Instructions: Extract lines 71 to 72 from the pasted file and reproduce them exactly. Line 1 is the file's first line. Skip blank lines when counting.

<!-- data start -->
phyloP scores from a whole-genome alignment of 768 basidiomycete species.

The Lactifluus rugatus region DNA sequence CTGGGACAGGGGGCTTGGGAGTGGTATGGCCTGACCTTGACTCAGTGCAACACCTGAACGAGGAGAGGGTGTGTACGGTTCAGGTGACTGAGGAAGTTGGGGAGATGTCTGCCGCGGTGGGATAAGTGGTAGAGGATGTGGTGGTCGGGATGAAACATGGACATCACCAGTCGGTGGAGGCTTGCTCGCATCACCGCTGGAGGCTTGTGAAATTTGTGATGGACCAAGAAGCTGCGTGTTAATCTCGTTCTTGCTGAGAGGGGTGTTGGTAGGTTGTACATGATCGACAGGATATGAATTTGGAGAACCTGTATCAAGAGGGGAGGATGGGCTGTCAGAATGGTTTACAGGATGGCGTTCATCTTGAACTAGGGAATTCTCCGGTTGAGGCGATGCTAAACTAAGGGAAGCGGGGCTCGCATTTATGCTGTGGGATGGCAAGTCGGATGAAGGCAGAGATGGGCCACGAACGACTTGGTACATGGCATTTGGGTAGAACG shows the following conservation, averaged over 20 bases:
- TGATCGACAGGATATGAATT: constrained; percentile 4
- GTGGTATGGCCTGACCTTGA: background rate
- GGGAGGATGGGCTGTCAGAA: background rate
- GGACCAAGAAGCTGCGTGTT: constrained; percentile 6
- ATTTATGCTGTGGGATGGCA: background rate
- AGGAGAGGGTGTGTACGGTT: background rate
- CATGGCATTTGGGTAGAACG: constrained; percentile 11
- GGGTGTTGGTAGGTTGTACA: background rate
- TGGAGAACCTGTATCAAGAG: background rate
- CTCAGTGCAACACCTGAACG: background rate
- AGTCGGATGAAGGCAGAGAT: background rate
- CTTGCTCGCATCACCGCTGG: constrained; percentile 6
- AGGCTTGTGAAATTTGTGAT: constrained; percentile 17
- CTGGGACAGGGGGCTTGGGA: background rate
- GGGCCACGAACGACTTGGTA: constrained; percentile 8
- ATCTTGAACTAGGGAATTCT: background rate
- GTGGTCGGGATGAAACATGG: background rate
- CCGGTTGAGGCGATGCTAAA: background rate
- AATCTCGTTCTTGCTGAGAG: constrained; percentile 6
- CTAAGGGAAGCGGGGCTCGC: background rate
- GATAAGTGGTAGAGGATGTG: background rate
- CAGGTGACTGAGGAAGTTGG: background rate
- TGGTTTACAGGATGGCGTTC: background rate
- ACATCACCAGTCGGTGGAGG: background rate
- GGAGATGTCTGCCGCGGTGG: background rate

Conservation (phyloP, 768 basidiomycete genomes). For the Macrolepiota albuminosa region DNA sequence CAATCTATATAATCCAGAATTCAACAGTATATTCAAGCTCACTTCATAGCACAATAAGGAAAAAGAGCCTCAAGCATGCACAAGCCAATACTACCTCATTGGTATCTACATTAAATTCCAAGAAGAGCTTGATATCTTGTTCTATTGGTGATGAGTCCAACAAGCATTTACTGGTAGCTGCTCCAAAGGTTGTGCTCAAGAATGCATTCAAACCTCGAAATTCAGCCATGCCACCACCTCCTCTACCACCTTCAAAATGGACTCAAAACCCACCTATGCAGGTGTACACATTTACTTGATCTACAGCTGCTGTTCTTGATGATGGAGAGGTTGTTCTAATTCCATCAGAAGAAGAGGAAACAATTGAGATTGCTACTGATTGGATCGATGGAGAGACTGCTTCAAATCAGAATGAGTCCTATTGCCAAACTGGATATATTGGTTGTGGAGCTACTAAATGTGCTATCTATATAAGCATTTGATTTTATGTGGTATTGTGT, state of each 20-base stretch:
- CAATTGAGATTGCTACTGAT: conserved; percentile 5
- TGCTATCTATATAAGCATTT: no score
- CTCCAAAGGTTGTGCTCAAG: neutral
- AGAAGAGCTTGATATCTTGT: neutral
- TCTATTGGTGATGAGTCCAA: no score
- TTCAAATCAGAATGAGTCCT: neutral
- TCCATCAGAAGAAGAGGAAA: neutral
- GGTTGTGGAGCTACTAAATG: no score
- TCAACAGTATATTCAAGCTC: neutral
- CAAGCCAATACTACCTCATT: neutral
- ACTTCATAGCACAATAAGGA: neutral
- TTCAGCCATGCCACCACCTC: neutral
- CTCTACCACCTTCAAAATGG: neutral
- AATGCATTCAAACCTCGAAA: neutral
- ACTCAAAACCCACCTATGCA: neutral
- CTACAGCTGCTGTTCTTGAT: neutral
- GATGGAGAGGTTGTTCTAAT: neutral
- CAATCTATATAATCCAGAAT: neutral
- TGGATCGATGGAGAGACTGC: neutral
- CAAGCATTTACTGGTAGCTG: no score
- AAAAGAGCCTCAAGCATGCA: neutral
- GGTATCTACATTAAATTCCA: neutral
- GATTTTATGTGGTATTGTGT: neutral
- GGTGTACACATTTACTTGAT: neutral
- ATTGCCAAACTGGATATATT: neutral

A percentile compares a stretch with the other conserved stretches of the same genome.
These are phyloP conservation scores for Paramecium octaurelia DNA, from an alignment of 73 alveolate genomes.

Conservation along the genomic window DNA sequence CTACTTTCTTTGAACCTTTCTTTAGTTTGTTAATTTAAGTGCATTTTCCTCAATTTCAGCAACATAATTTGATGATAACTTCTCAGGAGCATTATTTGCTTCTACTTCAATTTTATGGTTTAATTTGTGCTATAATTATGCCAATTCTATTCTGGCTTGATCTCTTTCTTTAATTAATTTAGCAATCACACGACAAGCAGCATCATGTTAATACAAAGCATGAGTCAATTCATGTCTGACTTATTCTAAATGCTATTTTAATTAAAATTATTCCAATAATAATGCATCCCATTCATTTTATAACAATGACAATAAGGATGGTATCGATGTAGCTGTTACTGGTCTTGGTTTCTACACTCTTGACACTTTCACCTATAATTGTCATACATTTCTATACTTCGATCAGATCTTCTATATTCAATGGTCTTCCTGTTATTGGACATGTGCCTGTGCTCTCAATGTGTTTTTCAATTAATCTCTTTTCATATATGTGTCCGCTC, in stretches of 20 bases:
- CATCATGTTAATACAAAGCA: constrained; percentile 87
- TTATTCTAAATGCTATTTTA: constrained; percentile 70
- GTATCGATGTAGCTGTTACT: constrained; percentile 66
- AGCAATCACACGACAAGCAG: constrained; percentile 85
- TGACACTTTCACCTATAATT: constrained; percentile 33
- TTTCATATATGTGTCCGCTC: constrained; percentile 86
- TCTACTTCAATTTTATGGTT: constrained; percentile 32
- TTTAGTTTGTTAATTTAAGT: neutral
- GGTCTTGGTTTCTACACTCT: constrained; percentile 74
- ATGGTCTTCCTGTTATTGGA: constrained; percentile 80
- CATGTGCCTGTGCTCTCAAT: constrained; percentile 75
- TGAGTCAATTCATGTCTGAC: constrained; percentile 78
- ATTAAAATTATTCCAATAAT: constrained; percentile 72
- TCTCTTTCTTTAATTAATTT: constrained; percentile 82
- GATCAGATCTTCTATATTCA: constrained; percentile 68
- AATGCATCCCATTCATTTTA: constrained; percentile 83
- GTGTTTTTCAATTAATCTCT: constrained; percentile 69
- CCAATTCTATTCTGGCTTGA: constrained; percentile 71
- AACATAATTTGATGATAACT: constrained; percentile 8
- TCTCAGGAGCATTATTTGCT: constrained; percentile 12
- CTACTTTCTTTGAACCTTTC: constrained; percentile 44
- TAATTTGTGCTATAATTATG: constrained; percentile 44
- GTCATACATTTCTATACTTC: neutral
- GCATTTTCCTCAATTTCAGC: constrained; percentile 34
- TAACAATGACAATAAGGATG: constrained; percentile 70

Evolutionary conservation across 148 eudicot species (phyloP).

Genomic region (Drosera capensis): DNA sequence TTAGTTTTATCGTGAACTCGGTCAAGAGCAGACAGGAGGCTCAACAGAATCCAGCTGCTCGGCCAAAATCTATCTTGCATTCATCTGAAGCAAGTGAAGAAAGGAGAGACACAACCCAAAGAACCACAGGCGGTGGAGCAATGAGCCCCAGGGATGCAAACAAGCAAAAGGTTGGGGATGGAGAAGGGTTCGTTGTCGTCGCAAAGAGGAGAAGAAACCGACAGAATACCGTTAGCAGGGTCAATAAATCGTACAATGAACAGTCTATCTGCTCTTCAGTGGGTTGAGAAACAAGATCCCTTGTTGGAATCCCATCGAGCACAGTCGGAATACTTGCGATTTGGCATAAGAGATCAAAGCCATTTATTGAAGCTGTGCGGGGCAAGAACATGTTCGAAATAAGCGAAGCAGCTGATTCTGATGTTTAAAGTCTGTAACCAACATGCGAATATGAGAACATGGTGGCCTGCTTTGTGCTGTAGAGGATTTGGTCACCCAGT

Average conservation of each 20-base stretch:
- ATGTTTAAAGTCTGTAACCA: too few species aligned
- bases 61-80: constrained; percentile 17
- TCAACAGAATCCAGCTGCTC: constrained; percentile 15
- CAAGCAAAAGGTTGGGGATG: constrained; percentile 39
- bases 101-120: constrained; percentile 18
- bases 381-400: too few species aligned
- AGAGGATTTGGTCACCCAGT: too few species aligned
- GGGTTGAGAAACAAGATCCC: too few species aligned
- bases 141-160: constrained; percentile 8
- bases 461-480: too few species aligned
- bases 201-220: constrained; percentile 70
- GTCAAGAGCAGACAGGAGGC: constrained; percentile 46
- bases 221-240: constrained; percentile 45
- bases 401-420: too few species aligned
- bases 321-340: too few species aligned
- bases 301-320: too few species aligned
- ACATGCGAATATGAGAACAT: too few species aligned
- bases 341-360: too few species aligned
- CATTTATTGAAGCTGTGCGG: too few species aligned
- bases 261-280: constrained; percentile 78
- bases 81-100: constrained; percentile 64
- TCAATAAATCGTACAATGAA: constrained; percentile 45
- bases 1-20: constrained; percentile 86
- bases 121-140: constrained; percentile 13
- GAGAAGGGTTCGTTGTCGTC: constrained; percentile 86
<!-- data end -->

- GATCAGATCTTCTATATTCA: constrained; percentile 68
- AATGCATCCCATTCATTTTA: constrained; percentile 83